Europe's Currency Crisis

September 18, 1992

Europe's rolling currency crisis should serve as a reminder that all governments ultimately are prisoners of economic fundamentals, market forces and nationalist impulses. Eurocrats plotting political and financial union by the end of the century may get away with ignoring that reality, but elected politicians do so at their peril.

Consider the plight of British Prime Minister John Major, who vowed never, never to devalue the pound sterling against the mighty German deutsche mark -- and suffered the humiliation this week of having to do so. With some success he had convinced his compatriots that their future did, indeed, lie inside of Europe, not outside. But to prepare for a common market at the end of this year and political and economic union at the end of the century, he had to join the 12-national European Monetary System (EMS) with its Exchange Rate Mechanism (ERM) as a necessary step toward a common currency under the umbrella of the European Community (EC).

Under this system, European currencies are supposed to fluctuate in value with one another only within set limits. This is a fixed-rate exchange system, a sort of regional version of the worldwide Bretton Woods system that collapsed in 1971 as President Nixon floated a drooping dollar when it got out of whack with the mark. For the moment, Mr. Major has floated the pound, and his counterparts in Italy, Spain and Portugal, weak economies all, may have to do the same. History repeats.

Where did Mr. Major go wrong? Well, the natural British instinct is to blame the Germans -- a supposition not without some merit. But even if the Germans had not gone on a wild borrowing binge to finance their reunification, even if the haughty Bundesbank had not resisted worldwide pressure to lower its interest rate lest inflation get out of hand, even if its chairman had not mischievously hinted that pound devaluation was needed, economic fundamentals and market forces would have caught up with Mr. Major.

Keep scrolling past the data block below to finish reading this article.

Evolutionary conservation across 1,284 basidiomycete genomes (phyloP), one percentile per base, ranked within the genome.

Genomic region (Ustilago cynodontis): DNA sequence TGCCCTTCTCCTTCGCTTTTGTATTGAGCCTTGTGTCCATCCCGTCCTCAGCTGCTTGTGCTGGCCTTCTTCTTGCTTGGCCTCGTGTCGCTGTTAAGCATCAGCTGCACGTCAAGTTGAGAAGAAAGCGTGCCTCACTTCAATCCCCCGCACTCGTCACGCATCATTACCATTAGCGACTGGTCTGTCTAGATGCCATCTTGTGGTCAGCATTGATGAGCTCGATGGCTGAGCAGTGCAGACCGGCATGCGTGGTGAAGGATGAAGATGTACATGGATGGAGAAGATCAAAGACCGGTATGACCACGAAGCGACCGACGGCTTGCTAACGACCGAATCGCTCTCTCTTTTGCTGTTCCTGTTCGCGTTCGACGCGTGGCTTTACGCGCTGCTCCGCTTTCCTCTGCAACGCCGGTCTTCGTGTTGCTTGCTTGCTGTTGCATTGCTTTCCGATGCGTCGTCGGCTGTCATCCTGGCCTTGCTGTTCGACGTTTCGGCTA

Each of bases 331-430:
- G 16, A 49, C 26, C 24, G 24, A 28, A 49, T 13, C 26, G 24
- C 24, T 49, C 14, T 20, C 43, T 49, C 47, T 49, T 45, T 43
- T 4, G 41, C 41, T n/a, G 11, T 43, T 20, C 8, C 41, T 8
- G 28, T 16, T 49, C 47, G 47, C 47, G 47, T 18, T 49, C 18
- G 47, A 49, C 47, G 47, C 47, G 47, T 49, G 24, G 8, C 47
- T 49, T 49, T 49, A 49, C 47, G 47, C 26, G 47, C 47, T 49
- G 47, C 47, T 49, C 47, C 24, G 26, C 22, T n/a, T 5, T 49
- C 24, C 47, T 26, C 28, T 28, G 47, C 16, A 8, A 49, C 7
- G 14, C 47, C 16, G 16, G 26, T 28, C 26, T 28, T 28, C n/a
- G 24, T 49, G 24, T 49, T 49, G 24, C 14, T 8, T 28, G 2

First, the fundamentals: A currency is basically no stronger than its economy. While the exchange rates set in 1987 might have accurately reflected the relative situations in Germany and Britain at that time, in the years since the Germans have achieved much stronger growth, a better trade balance and a larger store of reserves. Output of goods and services in recession-plagued Britain last year dropped 2.6 percent. As long as Mr. Major was willing to ignore Margaret Thatcher's warning ++ that "fixed rates don't stay fixed," the pound and the mark were bound to get as out of sync, just as the dollar and the mark did 20 years ago.

Second, market forces: As represented in world currency exchanges, they generate trading that totals $650 billion a day -- a sum double the notorious U.S. annual deficit. When they smell blood, these markets can overwhelm national governments operating individually or collectively. Those supposedly naughty Germans bought $16 billion of Italian lira in a vain attempt to prop up that overvalued currency. But neither their central bank nor any others could save the pound once it became obvious its value was dropping through the floor set in the Exchange Rate Mechanism.

So we had a humdinger of a currency crisis this week, one that many did not anticipate, if at all, until after the French vote Sunday on whether they really want full European union and its consequent loss of sovereignty. The whole concept of European unity is up for grabs, not least because the end of the Cold War has enflamed separatism from the Atlantic to the Urals.

Even if Britain decides to re-enter the ERM with sterling devalued, it might not be able to resist another wave of speculation. Like some other European governments, it is caught in limbo between going-it-alone floating without fixed rates and an eventual common currency. Makeshift interim arrangements are decidedly unsatisfactory.

Americans can observe from afar, waiting for the dust to settle, knowing that the protectionist impulses so evident in EC policies are a heavy price to pay for the supposed political stability of European union. But at least the lesson should be learned that if the United States continues to ignore economic fundamentals by running up unsustainable public and private debt, world market forces will catch up with us one day. The result could be a catastrophic currency crisis all our own.

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